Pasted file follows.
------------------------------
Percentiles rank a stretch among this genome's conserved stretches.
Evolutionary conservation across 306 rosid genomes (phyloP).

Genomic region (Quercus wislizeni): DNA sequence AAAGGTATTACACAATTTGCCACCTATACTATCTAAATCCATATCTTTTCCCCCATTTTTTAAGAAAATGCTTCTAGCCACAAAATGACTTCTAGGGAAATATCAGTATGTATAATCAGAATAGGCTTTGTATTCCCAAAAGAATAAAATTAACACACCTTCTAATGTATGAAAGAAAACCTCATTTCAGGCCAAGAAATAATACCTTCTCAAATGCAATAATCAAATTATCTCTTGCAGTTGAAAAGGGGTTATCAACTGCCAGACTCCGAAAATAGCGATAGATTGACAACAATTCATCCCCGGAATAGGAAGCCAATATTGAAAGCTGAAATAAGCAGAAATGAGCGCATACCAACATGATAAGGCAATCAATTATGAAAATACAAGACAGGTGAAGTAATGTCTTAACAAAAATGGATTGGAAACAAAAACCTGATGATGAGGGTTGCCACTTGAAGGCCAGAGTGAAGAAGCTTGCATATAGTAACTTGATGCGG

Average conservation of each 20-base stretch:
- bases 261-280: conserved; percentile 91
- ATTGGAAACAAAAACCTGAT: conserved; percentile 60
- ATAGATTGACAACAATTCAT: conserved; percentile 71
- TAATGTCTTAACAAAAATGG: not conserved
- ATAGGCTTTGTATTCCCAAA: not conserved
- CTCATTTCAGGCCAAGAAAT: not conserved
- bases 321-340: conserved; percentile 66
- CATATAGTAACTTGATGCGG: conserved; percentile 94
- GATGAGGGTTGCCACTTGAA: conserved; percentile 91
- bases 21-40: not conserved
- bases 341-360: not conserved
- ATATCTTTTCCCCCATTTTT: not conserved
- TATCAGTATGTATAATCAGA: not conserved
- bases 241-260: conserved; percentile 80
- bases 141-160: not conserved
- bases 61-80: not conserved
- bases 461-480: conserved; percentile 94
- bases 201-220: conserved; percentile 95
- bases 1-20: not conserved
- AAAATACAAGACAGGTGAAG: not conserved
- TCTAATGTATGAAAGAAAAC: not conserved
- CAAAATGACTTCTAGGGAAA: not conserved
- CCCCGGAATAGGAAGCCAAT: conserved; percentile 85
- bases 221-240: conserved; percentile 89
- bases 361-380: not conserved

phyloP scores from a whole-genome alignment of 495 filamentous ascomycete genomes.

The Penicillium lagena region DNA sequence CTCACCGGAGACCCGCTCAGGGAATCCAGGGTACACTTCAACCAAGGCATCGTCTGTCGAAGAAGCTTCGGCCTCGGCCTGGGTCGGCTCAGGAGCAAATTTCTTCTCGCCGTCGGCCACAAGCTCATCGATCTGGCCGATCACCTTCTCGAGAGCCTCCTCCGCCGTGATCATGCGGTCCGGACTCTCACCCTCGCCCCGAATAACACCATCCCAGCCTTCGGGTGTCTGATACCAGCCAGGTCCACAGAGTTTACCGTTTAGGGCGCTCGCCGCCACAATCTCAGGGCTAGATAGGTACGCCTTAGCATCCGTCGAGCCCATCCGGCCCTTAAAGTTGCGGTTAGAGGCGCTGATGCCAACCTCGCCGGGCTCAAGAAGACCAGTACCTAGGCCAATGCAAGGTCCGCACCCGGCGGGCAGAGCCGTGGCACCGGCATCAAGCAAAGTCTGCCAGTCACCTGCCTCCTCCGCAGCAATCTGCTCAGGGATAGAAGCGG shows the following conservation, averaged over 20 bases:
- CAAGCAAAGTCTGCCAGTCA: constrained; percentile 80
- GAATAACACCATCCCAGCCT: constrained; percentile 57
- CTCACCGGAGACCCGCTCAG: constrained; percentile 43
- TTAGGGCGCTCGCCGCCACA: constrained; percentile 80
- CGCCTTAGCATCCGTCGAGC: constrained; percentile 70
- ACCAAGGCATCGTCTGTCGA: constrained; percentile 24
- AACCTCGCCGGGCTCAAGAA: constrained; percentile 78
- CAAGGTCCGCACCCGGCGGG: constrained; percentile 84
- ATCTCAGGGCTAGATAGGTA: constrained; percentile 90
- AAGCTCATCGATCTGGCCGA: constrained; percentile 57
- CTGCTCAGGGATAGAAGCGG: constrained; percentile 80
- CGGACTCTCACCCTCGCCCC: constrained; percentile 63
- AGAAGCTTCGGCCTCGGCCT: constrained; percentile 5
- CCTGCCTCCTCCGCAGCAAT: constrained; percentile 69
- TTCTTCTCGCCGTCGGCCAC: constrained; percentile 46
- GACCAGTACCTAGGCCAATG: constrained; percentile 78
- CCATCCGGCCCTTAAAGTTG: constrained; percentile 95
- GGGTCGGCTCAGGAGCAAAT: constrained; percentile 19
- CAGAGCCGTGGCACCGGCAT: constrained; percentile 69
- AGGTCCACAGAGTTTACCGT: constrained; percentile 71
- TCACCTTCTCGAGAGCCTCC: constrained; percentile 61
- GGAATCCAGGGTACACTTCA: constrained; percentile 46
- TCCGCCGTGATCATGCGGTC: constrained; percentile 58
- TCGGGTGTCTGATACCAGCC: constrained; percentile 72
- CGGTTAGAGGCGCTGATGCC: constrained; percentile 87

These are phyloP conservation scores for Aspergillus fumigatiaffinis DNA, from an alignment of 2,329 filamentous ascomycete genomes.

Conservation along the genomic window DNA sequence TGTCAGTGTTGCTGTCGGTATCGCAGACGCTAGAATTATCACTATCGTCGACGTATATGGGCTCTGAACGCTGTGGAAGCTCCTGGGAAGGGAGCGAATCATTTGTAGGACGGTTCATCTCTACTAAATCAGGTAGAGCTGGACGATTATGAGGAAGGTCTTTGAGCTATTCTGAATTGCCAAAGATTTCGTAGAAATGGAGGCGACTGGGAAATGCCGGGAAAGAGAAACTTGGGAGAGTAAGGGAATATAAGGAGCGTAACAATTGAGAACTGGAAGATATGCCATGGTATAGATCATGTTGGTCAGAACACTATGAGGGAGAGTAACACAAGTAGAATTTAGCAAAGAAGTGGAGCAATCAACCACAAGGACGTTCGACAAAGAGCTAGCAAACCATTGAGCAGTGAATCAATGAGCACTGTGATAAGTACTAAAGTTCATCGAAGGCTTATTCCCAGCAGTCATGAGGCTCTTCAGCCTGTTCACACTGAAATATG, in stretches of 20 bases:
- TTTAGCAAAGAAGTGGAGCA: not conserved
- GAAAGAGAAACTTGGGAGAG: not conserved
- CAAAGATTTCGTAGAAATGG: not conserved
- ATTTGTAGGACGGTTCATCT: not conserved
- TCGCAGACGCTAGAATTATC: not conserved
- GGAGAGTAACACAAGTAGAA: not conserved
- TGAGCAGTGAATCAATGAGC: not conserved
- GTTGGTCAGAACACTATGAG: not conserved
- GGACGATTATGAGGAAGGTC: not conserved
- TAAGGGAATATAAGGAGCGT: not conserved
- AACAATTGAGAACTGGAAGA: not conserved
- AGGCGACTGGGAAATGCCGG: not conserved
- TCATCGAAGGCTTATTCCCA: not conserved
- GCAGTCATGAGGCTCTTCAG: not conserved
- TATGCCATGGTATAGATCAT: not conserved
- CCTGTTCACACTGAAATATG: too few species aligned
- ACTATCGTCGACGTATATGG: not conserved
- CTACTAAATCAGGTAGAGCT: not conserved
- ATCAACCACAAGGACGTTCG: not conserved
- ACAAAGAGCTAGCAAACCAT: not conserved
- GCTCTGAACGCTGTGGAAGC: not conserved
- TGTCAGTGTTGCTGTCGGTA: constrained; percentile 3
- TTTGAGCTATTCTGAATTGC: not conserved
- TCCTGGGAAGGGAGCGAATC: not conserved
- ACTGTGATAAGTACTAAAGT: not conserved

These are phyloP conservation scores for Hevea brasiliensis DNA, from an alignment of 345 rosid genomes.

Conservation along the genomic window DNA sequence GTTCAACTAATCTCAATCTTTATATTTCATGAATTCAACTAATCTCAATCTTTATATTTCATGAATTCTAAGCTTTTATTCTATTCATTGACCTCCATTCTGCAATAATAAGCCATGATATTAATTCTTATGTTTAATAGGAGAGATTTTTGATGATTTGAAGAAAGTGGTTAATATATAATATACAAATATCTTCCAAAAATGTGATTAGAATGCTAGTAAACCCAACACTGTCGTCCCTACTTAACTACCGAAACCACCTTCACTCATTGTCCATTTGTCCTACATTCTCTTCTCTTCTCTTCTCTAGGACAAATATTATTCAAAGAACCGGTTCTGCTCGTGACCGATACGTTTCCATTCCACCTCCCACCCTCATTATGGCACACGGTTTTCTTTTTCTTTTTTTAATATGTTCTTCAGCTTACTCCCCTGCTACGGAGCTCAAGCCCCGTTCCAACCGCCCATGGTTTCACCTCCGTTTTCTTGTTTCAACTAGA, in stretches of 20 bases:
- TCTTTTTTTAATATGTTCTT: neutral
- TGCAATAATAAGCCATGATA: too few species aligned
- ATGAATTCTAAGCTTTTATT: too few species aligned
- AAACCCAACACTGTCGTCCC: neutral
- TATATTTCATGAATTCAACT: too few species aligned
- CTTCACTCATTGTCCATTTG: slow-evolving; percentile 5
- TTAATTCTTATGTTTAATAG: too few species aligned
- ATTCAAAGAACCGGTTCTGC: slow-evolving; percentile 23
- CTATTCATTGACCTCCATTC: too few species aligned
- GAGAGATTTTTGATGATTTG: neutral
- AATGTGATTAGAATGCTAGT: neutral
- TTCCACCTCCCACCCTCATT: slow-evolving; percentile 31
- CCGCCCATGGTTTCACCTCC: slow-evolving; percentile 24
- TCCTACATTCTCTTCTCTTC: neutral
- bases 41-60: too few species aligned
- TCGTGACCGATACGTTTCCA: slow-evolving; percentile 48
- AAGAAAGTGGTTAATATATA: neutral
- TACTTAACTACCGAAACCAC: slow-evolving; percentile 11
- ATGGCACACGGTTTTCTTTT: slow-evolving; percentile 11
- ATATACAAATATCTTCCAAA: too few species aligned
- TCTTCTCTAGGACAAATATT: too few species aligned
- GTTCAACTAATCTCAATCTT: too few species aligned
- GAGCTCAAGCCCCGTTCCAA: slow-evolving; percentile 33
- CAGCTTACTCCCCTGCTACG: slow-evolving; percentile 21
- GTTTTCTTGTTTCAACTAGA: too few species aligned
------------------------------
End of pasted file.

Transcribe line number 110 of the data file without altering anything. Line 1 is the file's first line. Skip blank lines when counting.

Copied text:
- GTTTTCTTGTTTCAACTAGA: too few species aligned